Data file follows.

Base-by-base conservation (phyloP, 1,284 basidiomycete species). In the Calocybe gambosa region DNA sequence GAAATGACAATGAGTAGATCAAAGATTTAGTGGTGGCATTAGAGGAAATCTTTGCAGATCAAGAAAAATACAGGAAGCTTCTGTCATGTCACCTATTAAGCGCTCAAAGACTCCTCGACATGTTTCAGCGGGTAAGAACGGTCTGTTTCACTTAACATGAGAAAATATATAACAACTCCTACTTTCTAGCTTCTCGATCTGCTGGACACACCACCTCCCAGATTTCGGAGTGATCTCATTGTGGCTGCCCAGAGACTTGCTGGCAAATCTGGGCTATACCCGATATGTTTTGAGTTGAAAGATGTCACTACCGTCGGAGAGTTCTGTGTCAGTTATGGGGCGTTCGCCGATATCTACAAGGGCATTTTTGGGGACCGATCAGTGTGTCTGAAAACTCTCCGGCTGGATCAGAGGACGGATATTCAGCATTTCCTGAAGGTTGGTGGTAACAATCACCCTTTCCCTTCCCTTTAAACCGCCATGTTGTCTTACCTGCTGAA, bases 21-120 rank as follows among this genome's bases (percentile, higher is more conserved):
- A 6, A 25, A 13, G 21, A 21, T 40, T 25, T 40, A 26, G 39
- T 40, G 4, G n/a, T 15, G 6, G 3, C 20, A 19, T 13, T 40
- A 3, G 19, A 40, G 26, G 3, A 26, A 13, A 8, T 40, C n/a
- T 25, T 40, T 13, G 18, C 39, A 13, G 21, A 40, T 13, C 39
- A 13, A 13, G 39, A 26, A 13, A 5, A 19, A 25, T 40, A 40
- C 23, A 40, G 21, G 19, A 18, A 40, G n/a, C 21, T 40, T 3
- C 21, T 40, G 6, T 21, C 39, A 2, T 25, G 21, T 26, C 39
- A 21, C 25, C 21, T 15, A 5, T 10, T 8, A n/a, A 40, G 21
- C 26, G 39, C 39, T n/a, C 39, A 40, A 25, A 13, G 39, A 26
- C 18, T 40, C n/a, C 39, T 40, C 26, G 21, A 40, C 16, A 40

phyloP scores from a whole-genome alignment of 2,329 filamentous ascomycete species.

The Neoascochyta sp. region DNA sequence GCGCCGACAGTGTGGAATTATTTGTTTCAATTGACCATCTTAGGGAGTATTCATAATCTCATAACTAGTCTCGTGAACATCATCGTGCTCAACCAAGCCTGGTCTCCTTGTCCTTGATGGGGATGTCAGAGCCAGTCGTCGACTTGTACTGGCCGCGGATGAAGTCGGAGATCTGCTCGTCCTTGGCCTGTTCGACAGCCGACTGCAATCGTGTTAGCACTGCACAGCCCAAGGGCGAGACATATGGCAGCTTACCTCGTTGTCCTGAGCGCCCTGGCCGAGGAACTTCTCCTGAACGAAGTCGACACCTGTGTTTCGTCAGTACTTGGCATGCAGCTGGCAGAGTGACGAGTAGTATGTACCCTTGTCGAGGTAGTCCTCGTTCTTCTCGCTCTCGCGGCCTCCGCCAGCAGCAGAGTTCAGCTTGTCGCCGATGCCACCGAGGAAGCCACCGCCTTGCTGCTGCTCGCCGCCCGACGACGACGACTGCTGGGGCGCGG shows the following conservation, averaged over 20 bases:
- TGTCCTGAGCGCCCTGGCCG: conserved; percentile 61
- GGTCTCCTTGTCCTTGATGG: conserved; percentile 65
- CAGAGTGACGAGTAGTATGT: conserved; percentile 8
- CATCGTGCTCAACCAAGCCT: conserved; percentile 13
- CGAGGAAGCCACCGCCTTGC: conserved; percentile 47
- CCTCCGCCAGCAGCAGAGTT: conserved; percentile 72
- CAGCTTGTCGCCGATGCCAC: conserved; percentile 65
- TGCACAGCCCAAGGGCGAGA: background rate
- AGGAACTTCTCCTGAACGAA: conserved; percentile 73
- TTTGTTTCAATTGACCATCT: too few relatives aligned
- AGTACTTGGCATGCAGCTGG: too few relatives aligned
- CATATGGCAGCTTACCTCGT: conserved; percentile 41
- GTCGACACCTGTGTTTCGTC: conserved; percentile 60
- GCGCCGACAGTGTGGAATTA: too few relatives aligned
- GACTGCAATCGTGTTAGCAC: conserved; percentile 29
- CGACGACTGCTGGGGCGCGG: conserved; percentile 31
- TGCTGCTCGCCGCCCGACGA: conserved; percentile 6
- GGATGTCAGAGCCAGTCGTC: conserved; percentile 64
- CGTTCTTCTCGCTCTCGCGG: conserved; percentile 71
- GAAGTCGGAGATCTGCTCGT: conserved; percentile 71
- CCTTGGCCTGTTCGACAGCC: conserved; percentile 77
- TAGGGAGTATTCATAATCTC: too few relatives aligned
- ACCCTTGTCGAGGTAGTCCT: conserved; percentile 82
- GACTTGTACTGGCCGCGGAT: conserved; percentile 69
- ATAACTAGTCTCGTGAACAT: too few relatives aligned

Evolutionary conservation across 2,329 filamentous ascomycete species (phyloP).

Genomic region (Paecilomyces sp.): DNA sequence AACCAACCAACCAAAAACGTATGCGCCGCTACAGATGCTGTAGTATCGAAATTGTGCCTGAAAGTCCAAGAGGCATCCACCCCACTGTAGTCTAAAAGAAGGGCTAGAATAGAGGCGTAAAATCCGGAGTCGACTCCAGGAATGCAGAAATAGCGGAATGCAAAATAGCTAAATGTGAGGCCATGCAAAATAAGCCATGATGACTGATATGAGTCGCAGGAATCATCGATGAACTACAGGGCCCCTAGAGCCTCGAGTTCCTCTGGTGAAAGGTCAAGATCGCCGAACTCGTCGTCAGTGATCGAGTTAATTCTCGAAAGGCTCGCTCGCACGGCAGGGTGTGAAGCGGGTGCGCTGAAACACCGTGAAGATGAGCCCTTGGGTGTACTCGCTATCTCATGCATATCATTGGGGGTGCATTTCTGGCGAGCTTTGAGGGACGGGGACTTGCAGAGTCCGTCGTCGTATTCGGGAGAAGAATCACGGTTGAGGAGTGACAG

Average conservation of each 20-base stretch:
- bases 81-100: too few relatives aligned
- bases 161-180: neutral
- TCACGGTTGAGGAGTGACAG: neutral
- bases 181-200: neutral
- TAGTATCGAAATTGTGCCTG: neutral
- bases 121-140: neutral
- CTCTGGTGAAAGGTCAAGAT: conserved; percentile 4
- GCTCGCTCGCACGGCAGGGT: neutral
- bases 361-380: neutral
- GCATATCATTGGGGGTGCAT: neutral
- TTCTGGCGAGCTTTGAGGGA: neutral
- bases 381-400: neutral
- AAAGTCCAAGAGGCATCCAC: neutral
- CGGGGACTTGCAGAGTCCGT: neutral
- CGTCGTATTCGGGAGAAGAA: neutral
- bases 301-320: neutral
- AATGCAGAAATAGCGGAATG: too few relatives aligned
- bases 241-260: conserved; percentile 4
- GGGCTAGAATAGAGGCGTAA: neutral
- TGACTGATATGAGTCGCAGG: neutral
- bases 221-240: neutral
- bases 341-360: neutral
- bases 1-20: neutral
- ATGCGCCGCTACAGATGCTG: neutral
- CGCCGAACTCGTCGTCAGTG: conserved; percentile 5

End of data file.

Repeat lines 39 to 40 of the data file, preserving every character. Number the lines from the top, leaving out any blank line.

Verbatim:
Evolutionary conservation across 2,329 filamentous ascomycete species (phyloP).

Genomic region (Paecilomyces sp.): DNA sequence AACCAACCAACCAAAAACGTATGCGCCGCTACAGATGCTGTAGTATCGAAATTGTGCCTGAAAGTCCAAGAGGCATCCACCCCACTGTAGTCTAAAAGAAGGGCTAGAATAGAGGCGTAAAATCCGGAGTCGACTCCAGGAATGCAGAAATAGCGGAATGCAAAATAGCTAAATGTGAGGCCATGCAAAATAAGCCATGATGACTGATATGAGTCGCAGGAATCATCGATGAACTACAGGGCCCCTAGAGCCTCGAGTTCCTCTGGTGAAAGGTCAAGATCGCCGAACTCGTCGTCAGTGATCGAGTTAATTCTCGAAAGGCTCGCTCGCACGGCAGGGTGTGAAGCGGGTGCGCTGAAACACCGTGAAGATGAGCCCTTGGGTGTACTCGCTATCTCATGCATATCATTGGGGGTGCATTTCTGGCGAGCTTTGAGGGACGGGGACTTGCAGAGTCCGTCGTCGTATTCGGGAGAAGAATCACGGTTGAGGAGTGACAG